Successful Information Exchange between Restoration Science and Practice
Boundary organizations, Collaboration, Information exchange, Management recommendations, Perception, Science‐practice gap
College of Natual Science and Mathematics, Biological Sciences
The science‐practice gap is often cited as a limitation to successful restoration outcomes; however, the existence of such a gap in information exchange is rarely measured. Here, we quantify the gap by focusing on common recommendations from both scientists (i.e. researchers) and managers (i.e. practitioners, land managers) on what is needed for successful restoration. We surveyed 45 managers associated with 244 invasive species (Tamarix spp.) removal projects across the southwestern U.S. to determine the degree to which they have utilized four strategies advocated by scientists: (1) collaborate widely, (2) monitor beyond cursory visual methods, (3) use a variety of information sources, and (4) consider project goals beyond invasive species removal. Half of these managers were also interviewed to assess managers' perceptions of the role of science in restoration. Twenty‐three scientists specializing in Tamarix‐related research in this region were also surveyed to assess how much they understood and/or shared the concerns of land managers. We found that managers were following scientists' recommendations and that managers' perceptions of the role of science in land management did not have any bearing on the management actions taken. Scientists reported being influenced by managers, and the concerns of scientists and managers were more overlapping than expected. Boundary organizations and river‐wide partnerships were often cited as important in facilitating effective communication between land managers and scientists. A lack of funding for monitoring and for longer‐term projects was cited by both groups as a limitation to incorporating scientists' recommendations into restoration.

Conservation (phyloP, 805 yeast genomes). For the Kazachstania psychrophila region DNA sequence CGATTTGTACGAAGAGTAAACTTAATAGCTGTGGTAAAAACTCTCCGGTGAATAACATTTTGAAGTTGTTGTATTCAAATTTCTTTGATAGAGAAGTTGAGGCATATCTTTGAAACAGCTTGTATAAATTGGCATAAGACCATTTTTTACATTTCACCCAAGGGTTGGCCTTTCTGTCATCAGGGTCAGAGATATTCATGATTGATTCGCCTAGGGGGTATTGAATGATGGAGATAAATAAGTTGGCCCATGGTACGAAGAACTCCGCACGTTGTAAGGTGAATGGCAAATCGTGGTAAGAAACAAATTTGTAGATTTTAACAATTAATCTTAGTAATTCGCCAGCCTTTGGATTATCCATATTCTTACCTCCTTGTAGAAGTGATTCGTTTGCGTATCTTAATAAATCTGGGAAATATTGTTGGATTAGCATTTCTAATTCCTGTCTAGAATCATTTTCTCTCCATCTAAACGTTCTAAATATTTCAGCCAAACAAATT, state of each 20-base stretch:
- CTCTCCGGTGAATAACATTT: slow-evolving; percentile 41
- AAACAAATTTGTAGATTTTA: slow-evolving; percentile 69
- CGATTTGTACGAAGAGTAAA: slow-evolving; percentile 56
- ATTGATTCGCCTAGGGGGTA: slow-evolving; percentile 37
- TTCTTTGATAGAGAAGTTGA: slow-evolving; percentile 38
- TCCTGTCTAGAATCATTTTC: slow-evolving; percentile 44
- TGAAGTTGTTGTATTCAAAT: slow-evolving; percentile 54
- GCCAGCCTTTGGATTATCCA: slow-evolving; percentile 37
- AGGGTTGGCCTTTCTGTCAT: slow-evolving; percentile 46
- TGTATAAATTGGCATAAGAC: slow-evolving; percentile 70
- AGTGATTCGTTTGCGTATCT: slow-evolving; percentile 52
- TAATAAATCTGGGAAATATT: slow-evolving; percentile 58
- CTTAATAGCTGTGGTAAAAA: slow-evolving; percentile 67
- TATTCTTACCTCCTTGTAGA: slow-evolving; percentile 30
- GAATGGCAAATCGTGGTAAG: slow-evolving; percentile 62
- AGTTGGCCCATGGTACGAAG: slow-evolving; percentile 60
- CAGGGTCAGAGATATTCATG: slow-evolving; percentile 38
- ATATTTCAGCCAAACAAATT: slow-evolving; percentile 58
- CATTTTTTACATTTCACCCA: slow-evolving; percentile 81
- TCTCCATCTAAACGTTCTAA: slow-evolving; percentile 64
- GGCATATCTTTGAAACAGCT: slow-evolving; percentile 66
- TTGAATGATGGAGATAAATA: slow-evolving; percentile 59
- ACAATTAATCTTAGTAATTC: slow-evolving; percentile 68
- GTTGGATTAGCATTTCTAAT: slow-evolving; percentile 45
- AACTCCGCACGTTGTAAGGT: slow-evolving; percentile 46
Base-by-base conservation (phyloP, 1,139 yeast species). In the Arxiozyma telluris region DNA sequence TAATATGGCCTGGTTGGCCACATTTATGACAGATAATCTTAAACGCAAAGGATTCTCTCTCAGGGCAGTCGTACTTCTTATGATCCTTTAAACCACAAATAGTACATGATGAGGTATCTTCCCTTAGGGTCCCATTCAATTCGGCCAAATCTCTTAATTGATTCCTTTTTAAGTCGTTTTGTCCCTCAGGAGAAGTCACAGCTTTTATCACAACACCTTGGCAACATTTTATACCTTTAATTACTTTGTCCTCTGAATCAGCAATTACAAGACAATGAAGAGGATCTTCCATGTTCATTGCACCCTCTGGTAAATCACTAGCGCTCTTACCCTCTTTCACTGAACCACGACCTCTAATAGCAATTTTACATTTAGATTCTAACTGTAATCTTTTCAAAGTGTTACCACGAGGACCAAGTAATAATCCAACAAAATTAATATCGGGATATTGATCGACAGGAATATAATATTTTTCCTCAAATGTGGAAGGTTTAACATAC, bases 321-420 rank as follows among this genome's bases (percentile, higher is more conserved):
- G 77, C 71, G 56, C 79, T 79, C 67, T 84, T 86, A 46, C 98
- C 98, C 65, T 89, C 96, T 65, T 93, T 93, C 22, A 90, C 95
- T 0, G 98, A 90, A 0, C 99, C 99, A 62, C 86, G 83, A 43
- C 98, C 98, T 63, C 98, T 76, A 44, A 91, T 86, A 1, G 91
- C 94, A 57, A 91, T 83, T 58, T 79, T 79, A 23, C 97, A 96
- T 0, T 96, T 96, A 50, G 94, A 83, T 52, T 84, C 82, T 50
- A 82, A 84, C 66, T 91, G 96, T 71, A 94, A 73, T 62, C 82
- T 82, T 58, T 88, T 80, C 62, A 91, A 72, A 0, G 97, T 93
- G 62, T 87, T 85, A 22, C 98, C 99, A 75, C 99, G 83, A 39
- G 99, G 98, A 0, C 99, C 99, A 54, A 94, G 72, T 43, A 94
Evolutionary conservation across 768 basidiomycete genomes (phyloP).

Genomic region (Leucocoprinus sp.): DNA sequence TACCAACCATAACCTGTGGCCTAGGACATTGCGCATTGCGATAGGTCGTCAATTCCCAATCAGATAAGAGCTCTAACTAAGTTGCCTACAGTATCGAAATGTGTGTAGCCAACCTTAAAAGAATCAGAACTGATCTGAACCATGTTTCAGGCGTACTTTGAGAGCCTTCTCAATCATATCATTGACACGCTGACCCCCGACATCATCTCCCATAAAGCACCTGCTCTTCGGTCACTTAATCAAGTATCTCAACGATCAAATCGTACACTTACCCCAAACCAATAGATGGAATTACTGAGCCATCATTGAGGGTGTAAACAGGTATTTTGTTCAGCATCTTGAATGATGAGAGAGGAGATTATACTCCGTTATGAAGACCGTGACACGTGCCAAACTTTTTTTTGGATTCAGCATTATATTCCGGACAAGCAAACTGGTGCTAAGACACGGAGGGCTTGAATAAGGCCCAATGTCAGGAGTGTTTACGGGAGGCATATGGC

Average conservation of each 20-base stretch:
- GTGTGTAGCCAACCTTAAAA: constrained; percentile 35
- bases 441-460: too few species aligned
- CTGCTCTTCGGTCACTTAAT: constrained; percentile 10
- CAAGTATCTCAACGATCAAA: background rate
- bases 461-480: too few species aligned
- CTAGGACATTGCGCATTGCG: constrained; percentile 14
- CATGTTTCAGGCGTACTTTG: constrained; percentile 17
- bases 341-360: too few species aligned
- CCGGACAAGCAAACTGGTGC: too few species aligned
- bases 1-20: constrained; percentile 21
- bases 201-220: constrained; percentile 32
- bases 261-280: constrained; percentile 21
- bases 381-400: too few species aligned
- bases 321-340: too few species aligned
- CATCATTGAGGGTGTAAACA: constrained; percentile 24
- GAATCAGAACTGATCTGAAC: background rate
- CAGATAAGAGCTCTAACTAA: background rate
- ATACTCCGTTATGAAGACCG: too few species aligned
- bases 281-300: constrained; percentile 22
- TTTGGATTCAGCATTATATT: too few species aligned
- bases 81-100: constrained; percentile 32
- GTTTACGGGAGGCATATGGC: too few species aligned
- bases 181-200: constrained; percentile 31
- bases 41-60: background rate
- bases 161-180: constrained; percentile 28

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Clark, Lisa B, et al. “Successful Information Exchange between Restoration Science and Practice.” Restoration Ecology, vol. 27, no. 6, 2019, pp. 1241–1250. doi: 10.1111/rec.12979.